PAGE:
Town council tax bills rise to pay for street lights and toilets
PUBLISHED: 11:08 10 January 2019
Households in Diss will have to fork out more for their council tax this year after the town council agreed to increase its share of the bill after taking over responsibility for street lights and public toilets.
It was agreed at a full council meeting on Wednesday to raise the council’s precept by 8.83pc, which means an extra £16.45 per year for Band D properties, or £1.65 a month.
The decision, which was passed unanimously by councillors, follows a 13.6pc increase that was imposed on households last year.
The town council precept is about 10pc of the overall council tax bill with the majority made up of charges from Norfolk County Council, South Norfolk Council and the police.
The meeting heard that the council was increasing its share of the bill to pay for the extra expenses of taking over the responsibility from the district council for street lights and the public toilets at Diss Mere. It is also facing the loss of £10,713 after the ending of a government grant. Of the £16.45 Band D increase, it is estimated £3.96 is due to the loss of the government grant, £1.66 for the Mere toilets, while the cost of taking over street lighting adds £5.35 to bills, balanced by the elimination of a special levy by the district council.
In a statement Diss Town Council said: “From April, Diss Town Council will taking responsibility for the Mere’s Mouth toilets and the 227 of the town’s streets lights which are currently managed by South Norfolk Council and paid via a ‘special expenses levy’ charged to Diss households. This means that 43pc of the £16.45 increase covers the cost of running these additional services and taxpayers will no longer be charged for the same by the district council.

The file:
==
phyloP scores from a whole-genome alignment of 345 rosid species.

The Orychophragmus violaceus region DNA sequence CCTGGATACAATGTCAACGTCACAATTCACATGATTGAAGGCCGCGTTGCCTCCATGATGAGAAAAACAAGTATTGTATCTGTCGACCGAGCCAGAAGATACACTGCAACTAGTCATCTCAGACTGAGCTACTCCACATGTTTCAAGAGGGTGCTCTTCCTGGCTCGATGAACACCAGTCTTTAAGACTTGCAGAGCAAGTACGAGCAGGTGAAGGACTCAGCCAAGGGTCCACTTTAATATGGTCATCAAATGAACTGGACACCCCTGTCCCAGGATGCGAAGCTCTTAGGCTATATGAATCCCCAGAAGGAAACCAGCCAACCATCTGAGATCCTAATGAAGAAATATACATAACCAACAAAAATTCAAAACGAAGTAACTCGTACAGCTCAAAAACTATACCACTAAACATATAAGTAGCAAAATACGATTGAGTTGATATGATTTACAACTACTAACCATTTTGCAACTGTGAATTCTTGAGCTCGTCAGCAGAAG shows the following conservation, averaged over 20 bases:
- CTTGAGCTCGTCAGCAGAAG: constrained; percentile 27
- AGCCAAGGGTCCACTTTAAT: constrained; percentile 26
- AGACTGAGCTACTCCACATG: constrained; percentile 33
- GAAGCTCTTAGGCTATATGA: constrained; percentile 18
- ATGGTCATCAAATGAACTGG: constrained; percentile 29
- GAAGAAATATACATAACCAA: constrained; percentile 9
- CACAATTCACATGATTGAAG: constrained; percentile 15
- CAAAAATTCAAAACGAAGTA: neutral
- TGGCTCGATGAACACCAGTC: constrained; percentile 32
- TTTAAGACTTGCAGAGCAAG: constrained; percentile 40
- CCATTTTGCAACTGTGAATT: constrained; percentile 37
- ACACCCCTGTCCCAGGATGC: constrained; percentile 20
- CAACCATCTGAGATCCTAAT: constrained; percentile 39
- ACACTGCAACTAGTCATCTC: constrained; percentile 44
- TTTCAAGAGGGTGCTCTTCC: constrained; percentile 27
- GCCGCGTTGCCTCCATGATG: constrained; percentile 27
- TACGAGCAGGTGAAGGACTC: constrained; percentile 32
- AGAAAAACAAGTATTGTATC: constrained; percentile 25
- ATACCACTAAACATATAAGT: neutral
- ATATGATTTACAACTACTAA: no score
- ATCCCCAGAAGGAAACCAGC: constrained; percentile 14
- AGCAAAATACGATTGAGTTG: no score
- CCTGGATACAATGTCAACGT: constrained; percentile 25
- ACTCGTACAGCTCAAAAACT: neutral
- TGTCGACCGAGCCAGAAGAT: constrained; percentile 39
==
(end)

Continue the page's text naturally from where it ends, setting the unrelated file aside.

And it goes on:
“In addition, due to a change in government policy several years ago to pass the burden of paying council tax benefit from national to local taxpayers, the town council has been receiving a government transitional grant via South Norfolk Council which has reducing year on year. This grant was £10,713 in 2018/19 but has now ceased altogether reducing the town council’s income by that amount.”
Last year’s 13.6pc increase prompted Mike Bardwell, a two-time mayor of Diss, who had been on the town’s council for a decade, to resign and he again challenged the council to justify this year’s rise at the meeting.
Town Mayor Trevor Wenman said: “These are all things that are additional burdens that are coming down from above and that have to be paid for, but that are not the result of decisions of this council.”